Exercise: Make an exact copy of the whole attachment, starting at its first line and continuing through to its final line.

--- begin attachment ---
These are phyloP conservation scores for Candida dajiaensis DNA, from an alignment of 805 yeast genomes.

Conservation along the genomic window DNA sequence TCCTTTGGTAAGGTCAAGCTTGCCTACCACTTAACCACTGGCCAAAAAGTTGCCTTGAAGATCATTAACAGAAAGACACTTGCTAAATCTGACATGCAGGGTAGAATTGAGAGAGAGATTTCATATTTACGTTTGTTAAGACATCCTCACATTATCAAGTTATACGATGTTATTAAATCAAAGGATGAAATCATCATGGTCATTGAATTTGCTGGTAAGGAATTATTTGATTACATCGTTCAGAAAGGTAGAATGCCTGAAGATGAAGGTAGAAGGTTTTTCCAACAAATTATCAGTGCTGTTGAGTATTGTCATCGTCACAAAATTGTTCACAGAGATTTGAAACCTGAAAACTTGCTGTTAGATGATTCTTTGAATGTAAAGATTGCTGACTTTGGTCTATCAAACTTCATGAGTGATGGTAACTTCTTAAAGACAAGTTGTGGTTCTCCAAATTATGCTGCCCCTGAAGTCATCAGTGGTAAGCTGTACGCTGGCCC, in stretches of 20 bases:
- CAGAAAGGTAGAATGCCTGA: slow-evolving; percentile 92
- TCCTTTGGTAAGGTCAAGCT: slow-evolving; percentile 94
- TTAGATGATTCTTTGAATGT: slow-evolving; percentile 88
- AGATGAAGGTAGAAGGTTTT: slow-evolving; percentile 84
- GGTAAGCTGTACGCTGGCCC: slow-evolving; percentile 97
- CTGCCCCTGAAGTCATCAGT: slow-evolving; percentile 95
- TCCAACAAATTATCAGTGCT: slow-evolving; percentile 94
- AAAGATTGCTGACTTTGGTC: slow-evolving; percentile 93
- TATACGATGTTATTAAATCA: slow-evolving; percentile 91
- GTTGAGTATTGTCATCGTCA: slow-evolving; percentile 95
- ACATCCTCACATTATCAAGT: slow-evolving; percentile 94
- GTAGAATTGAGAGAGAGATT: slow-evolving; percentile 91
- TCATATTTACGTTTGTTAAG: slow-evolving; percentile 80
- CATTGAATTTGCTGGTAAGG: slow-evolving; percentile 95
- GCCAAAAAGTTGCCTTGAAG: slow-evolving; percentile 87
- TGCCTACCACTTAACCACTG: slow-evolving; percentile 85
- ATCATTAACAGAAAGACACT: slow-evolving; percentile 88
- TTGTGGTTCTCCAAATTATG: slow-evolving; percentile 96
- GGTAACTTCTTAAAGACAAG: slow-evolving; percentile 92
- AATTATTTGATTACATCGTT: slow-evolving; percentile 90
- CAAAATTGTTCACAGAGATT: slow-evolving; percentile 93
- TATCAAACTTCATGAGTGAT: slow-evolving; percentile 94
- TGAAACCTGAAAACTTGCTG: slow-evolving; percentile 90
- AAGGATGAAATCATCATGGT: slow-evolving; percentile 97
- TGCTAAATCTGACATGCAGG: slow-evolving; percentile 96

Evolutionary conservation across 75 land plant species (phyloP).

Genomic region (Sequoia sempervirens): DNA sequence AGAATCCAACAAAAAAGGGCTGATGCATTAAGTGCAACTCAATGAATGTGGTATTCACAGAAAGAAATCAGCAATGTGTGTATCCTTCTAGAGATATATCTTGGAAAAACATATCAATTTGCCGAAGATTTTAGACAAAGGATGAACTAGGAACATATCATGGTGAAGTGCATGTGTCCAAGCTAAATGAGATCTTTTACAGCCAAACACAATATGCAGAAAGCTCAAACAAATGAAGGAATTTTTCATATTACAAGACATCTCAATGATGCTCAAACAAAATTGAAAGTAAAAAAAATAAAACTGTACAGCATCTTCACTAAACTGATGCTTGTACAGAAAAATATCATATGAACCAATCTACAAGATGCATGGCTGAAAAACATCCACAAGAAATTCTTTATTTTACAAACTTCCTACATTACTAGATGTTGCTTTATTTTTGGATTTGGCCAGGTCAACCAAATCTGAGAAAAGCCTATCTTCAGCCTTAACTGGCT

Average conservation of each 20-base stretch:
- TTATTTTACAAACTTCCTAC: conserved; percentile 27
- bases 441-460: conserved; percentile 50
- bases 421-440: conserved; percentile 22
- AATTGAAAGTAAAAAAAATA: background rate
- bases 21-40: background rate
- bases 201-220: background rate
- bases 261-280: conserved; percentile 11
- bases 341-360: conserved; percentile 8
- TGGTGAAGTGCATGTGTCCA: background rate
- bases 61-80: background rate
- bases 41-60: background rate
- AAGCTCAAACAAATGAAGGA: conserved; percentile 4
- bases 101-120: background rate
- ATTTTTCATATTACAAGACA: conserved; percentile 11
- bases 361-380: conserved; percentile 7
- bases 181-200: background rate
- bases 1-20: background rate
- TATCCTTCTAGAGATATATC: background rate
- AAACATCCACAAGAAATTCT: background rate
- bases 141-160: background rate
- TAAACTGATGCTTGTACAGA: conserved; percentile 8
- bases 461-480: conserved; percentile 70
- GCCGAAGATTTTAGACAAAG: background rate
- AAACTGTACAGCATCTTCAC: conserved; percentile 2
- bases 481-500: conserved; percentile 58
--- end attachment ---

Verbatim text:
These are phyloP conservation scores for Candida dajiaensis DNA, from an alignment of 805 yeast genomes.

Conservation along the genomic window DNA sequence TCCTTTGGTAAGGTCAAGCTTGCCTACCACTTAACCACTGGCCAAAAAGTTGCCTTGAAGATCATTAACAGAAAGACACTTGCTAAATCTGACATGCAGGGTAGAATTGAGAGAGAGATTTCATATTTACGTTTGTTAAGACATCCTCACATTATCAAGTTATACGATGTTATTAAATCAAAGGATGAAATCATCATGGTCATTGAATTTGCTGGTAAGGAATTATTTGATTACATCGTTCAGAAAGGTAGAATGCCTGAAGATGAAGGTAGAAGGTTTTTCCAACAAATTATCAGTGCTGTTGAGTATTGTCATCGTCACAAAATTGTTCACAGAGATTTGAAACCTGAAAACTTGCTGTTAGATGATTCTTTGAATGTAAAGATTGCTGACTTTGGTCTATCAAACTTCATGAGTGATGGTAACTTCTTAAAGACAAGTTGTGGTTCTCCAAATTATGCTGCCCCTGAAGTCATCAGTGGTAAGCTGTACGCTGGCCC, in stretches of 20 bases:
- CAGAAAGGTAGAATGCCTGA: slow-evolving; percentile 92
- TCCTTTGGTAAGGTCAAGCT: slow-evolving; percentile 94
- TTAGATGATTCTTTGAATGT: slow-evolving; percentile 88
- AGATGAAGGTAGAAGGTTTT: slow-evolving; percentile 84
- GGTAAGCTGTACGCTGGCCC: slow-evolving; percentile 97
- CTGCCCCTGAAGTCATCAGT: slow-evolving; percentile 95
- TCCAACAAATTATCAGTGCT: slow-evolving; percentile 94
- AAAGATTGCTGACTTTGGTC: slow-evolving; percentile 93
- TATACGATGTTATTAAATCA: slow-evolving; percentile 91
- GTTGAGTATTGTCATCGTCA: slow-evolving; percentile 95
- ACATCCTCACATTATCAAGT: slow-evolving; percentile 94
- GTAGAATTGAGAGAGAGATT: slow-evolving; percentile 91
- TCATATTTACGTTTGTTAAG: slow-evolving; percentile 80
- CATTGAATTTGCTGGTAAGG: slow-evolving; percentile 95
- GCCAAAAAGTTGCCTTGAAG: slow-evolving; percentile 87
- TGCCTACCACTTAACCACTG: slow-evolving; percentile 85
- ATCATTAACAGAAAGACACT: slow-evolving; percentile 88
- TTGTGGTTCTCCAAATTATG: slow-evolving; percentile 96
- GGTAACTTCTTAAAGACAAG: slow-evolving; percentile 92
- AATTATTTGATTACATCGTT: slow-evolving; percentile 90
- CAAAATTGTTCACAGAGATT: slow-evolving; percentile 93
- TATCAAACTTCATGAGTGAT: slow-evolving; percentile 94
- TGAAACCTGAAAACTTGCTG: slow-evolving; percentile 90
- AAGGATGAAATCATCATGGT: slow-evolving; percentile 97
- TGCTAAATCTGACATGCAGG: slow-evolving; percentile 96

Evolutionary conservation across 75 land plant species (phyloP).

Genomic region (Sequoia sempervirens): DNA sequence AGAATCCAACAAAAAAGGGCTGATGCATTAAGTGCAACTCAATGAATGTGGTATTCACAGAAAGAAATCAGCAATGTGTGTATCCTTCTAGAGATATATCTTGGAAAAACATATCAATTTGCCGAAGATTTTAGACAAAGGATGAACTAGGAACATATCATGGTGAAGTGCATGTGTCCAAGCTAAATGAGATCTTTTACAGCCAAACACAATATGCAGAAAGCTCAAACAAATGAAGGAATTTTTCATATTACAAGACATCTCAATGATGCTCAAACAAAATTGAAAGTAAAAAAAATAAAACTGTACAGCATCTTCACTAAACTGATGCTTGTACAGAAAAATATCATATGAACCAATCTACAAGATGCATGGCTGAAAAACATCCACAAGAAATTCTTTATTTTACAAACTTCCTACATTACTAGATGTTGCTTTATTTTTGGATTTGGCCAGGTCAACCAAATCTGAGAAAAGCCTATCTTCAGCCTTAACTGGCT

Average conservation of each 20-base stretch:
- TTATTTTACAAACTTCCTAC: conserved; percentile 27
- bases 441-460: conserved; percentile 50
- bases 421-440: conserved; percentile 22
- AATTGAAAGTAAAAAAAATA: background rate
- bases 21-40: background rate
- bases 201-220: background rate
- bases 261-280: conserved; percentile 11
- bases 341-360: conserved; percentile 8
- TGGTGAAGTGCATGTGTCCA: background rate
- bases 61-80: background rate
- bases 41-60: background rate
- AAGCTCAAACAAATGAAGGA: conserved; percentile 4
- bases 101-120: background rate
- ATTTTTCATATTACAAGACA: conserved; percentile 11
- bases 361-380: conserved; percentile 7
- bases 181-200: background rate
- bases 1-20: background rate
- TATCCTTCTAGAGATATATC: background rate
- AAACATCCACAAGAAATTCT: background rate
- bases 141-160: background rate
- TAAACTGATGCTTGTACAGA: conserved; percentile 8
- bases 461-480: conserved; percentile 70
- GCCGAAGATTTTAGACAAAG: background rate
- AAACTGTACAGCATCTTCAC: conserved; percentile 2
- bases 481-500: conserved; percentile 58